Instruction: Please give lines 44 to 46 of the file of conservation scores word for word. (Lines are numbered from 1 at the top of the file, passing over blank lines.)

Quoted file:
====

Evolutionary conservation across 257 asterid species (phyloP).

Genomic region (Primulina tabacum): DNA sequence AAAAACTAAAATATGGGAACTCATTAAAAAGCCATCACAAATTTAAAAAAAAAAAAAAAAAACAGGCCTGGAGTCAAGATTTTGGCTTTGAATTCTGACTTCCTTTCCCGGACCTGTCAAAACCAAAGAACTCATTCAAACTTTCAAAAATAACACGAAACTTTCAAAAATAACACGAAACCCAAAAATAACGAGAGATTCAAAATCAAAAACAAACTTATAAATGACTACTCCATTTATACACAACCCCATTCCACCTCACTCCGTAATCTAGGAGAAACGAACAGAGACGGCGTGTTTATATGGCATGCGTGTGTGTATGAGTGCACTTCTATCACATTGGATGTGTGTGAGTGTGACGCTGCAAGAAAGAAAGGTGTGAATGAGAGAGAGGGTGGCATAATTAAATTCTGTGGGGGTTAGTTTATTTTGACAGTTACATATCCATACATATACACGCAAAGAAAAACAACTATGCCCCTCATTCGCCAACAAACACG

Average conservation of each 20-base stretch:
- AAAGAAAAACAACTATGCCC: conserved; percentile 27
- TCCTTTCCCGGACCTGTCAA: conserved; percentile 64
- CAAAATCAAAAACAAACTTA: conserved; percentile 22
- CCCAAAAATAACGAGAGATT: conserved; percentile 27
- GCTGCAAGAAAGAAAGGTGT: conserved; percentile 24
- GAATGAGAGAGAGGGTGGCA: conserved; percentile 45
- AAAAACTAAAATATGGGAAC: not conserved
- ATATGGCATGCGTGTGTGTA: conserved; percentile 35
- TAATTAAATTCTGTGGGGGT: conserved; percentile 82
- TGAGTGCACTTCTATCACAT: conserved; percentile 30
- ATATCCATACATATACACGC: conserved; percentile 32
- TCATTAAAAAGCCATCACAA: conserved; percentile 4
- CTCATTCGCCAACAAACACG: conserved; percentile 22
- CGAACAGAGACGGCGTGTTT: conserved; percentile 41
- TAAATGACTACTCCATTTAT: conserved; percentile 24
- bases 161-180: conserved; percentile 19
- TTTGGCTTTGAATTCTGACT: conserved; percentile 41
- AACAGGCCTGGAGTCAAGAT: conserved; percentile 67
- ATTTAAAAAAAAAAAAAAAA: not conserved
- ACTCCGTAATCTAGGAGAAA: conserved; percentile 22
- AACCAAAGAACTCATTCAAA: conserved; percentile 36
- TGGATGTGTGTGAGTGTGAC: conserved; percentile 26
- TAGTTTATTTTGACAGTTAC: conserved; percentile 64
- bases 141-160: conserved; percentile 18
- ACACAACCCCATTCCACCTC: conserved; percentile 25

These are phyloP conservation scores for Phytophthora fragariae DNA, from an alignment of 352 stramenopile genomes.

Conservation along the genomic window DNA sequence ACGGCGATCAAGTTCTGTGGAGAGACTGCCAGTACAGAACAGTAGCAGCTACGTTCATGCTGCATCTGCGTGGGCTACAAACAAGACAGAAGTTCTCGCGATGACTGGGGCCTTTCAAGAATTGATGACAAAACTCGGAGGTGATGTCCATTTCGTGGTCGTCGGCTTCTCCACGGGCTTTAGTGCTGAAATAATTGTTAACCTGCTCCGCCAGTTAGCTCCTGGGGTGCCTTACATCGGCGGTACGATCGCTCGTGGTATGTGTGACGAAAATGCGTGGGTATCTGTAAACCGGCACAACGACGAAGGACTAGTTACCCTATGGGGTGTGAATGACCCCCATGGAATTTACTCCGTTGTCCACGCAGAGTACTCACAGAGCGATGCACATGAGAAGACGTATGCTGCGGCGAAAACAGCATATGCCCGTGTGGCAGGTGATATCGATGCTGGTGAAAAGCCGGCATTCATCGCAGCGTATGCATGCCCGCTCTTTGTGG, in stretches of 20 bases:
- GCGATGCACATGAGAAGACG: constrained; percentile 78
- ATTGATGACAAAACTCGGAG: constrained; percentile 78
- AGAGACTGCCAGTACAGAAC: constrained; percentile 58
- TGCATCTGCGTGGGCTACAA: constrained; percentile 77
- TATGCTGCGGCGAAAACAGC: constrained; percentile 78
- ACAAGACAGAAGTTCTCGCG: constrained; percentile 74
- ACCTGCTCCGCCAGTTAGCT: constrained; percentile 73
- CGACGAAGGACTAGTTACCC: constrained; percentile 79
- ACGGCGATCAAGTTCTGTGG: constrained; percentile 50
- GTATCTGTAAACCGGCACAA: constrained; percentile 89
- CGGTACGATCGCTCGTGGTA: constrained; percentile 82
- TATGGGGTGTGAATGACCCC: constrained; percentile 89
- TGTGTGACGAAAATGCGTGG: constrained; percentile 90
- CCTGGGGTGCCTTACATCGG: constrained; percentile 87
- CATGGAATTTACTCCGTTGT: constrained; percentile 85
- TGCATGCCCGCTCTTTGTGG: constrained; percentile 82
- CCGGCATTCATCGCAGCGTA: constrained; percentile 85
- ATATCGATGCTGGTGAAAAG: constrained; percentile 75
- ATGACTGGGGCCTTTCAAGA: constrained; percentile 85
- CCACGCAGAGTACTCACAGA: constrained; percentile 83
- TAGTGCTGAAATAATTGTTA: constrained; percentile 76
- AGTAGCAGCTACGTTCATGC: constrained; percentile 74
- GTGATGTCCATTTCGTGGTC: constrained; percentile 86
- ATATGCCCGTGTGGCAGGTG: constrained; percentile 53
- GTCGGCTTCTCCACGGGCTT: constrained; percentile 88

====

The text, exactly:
- CCTGGGGTGCCTTACATCGG: constrained; percentile 87
- CATGGAATTTACTCCGTTGT: constrained; percentile 85
- TGCATGCCCGCTCTTTGTGG: constrained; percentile 82